2002. The Balikatan 02-1 exercises involves the simulation of joint military maneuvers pursuant to
the Mutual Defense Treaty, a bilateral defense agreement entered into by the Philippines and the
United States in 1951. The exercise is rooted from the international anti-terrorism campaign
declared by President George W. Bush in reaction to the 3 commercial aircrafts hijacking that
smashed into twin towers of the World Trade Center in New York City and the Pentagon building in
Washington, D.C. allegedly by the al-Qaeda headed by the Osama bin Laden that occurred on
September 11, 2001. Arthur D. Lim and Paulino P. Ersando as citizens, lawyers and taxpayers filed
a petition for certiorari and prohibition attacking the constitutionality of the joint exercise. Partylists
Sanlakas and Partido Ng Manggagawa as residents of Zamboanga and Sulu directly affected by the
operations filed a petition-in-intervention.
The Solicitor General commented the prematurity of the action as it is based only on a fear of
future violation of the Terms of Reference and impropriety of availing of certiorari to ascertain a
question of fact specifically interpretation of the VFA whether it is covers "Balikatan 02-1 and no
question of constitutionality is involved. Moreover, there is lack of locus standi since it does not
involve tax spending and there is no proof of direct personal injury.
Conflict arises then between the fundamental law and our obligations arising from
international agreements.
Philip Morris, Inc. v. Court of Appeals: Withal, the fact that international law has been made part of
the law of the land does not by any means imply the primacy of international law over national law in
the municipal sphere. Under the doctrine of incorporation as applied in most countries, rules of
international law are given a standing equal, not superior, to national legislation.
From the perspective of public international law, a treaty is favored over municipal law pursuant to
the principle of pacta sunt servanda. Hence, "[e]very treaty in force is binding upon the parties to it
and must be performed by them in good faith." Further, a party to a treaty is not allowed to "invoke
the provisions of its internal law as justification for its failure to perform a treaty."
Our Constitution espouses the opposing view as stated in section 5 of Article VIII: The Supreme
Court shall have the following powers: xxx
(2) Review, revise, reverse, modify, or affirm on appeal or certiorari, as the law or the Rules of Court
may provide, final judgments and order of lower courts in:
(A) All cases in which the constitutionality or validity of any treaty, international or executive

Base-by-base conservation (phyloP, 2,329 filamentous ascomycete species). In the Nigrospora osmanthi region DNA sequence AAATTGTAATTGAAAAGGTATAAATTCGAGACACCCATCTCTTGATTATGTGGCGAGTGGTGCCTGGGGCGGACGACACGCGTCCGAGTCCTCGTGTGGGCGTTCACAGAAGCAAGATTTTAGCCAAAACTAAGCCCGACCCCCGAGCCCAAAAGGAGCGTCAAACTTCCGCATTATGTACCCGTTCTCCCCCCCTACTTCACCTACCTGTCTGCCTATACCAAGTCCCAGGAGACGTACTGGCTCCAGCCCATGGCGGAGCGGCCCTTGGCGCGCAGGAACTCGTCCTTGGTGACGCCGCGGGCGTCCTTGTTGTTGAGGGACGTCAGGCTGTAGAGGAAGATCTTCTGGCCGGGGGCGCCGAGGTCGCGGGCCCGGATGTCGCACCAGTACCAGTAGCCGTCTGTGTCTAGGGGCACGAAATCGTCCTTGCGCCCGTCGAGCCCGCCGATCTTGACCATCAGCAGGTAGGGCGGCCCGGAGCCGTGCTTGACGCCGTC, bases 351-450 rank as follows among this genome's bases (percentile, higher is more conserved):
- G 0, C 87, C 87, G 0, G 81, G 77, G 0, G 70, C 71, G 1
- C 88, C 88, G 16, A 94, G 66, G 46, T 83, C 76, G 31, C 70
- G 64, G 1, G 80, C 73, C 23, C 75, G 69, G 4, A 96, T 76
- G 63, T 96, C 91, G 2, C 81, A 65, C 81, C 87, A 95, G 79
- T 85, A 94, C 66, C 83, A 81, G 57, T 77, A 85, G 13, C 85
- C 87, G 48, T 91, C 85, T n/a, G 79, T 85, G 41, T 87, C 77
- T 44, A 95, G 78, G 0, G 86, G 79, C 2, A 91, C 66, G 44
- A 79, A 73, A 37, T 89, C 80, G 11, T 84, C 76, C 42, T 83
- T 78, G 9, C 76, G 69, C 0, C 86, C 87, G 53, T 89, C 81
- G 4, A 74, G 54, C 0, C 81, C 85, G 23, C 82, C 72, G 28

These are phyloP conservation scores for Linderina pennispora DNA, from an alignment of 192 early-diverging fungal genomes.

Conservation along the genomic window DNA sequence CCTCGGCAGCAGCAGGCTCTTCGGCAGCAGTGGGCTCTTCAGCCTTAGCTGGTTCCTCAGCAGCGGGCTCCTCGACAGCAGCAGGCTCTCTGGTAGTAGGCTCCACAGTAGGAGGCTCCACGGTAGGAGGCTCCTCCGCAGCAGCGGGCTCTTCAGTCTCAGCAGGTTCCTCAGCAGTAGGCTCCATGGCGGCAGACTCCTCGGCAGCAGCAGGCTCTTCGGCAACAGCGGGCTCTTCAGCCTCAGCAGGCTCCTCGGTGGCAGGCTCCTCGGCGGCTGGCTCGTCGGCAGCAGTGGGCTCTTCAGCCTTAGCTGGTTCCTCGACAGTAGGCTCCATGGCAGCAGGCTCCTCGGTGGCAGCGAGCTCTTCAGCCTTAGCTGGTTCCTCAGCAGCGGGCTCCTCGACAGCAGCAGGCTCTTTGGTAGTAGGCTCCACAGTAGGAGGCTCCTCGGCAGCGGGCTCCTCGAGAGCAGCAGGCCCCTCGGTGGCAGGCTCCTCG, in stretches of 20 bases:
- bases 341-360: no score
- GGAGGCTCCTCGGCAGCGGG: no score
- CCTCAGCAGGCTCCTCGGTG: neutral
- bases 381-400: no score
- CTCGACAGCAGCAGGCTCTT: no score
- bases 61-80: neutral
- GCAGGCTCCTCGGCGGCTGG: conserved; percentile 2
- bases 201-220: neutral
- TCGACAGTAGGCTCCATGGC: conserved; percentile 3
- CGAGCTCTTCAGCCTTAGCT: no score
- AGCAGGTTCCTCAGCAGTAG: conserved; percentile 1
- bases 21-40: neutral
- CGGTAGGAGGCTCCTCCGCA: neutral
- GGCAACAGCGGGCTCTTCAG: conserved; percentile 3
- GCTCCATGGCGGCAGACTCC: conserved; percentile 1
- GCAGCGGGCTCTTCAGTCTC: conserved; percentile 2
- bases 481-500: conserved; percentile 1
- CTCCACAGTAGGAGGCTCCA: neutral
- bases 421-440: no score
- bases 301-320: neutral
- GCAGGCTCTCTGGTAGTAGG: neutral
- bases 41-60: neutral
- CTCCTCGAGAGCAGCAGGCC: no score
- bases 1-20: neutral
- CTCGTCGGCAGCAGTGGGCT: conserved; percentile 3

agreement, law, presidential decree, proclamation, order, instruction, ordinance, or regulation is in
Ichong v. Hernandez: provisions of a treaty are always subject to qualification or
amendment by a subsequent law, or that it is subject to the police power of the State
Gonzales v. Hechanova: our Constitution authorizes the nullification of a treaty, not only when it
conflicts with the fundamental law, but, also, when it runs counter to an act of Congress.

The foregoing premises leave us no doubt that US forces are prohibited / from engaging in an
offensive war on Philippine territory.

WHO vs Aquino Case Digest

Diplomatic Immunity, Political Question, Suits against International Agencies

Dr. Leonce Verstuyft was assigned by WHO to its regional office in Manila as Acting
Assistant Director of Health Services. His personal effects, contained in twelve
(12) crates, were allowed free entry from duties and taxes. Constabulary Offshore Action
Center (COSAC) suspected that the crates contain large quantities of highly dutiable
goods beyond the official needs of Verstuyft. Upon application of the COSAC officers,
Judge Aquino issued a search warrant for the search and seizure of the personal effects
of Verstuyft.
Secretary of Foreign Affairs Carlos P. Romulo advised Judge Aquino that Dr. Verstuyft is
entitled to immunity from search in respect for his personal baggage as accorded to
members of diplomatic missions pursuant to the Host Agreement and requested that the
search warrant be suspended. The Solicitor General accordingly joined Verstuyft for the
quashal of the search warrant but respondent judge nevertheless summarily denied the
quashal. Verstuyft, thus, filed a petition for certiorari and prohibition with the SC. WHO
joined Verstuyft in asserting diplomatic immunity.
Whether or not personal effect of Verstuyft can be exempted from search and seizure
under the diplomatic immunity.
Yes. The executive branch of the Phils has expressly recognized that Verstuyft is entitled
to diplomatic immunity, pursuant to the provisions of the Host Agreement. The DFA
formally advised respondent judge of the Philippine Government's official position. The

Solicitor General, as principal law officer of the gorvernment, likewise expressly affirmed
said petitioner's right to diplomatic immunity and asked for the quashal of the search
It is a recognized principle of international law and under our system of separation of
powers that diplomatic immunity is essentially a political question and courts should
refuse to look beyond a determination by the executive branch of the government,
and where the plea of diplomatic immunity is recognized and affirmed by the executive
branch of the government as in the case at bar, it is then the duty of the courts to accept
the claim of immunity upon appropriate suggestion by the principal law officer of the
government, the Solicitor General in this case, or other officer acting under his discretion.
Courts may not so exercise their jurisdiction by seizure and detention of property, as to
embarass the executive arm of the government in conducting foreign relations.
The Court, therefore, holds the respondent judge acted without jurisdiction and with
grave abuse of discretion in not ordering the quashal of the search warrant issued by him
in disregard of the diplomatic immunity of petitioner Verstuyft. (World Health
Organization vs. Aquino, G.R. No. L-35131, November 29, 1972, 48 SCRA 243)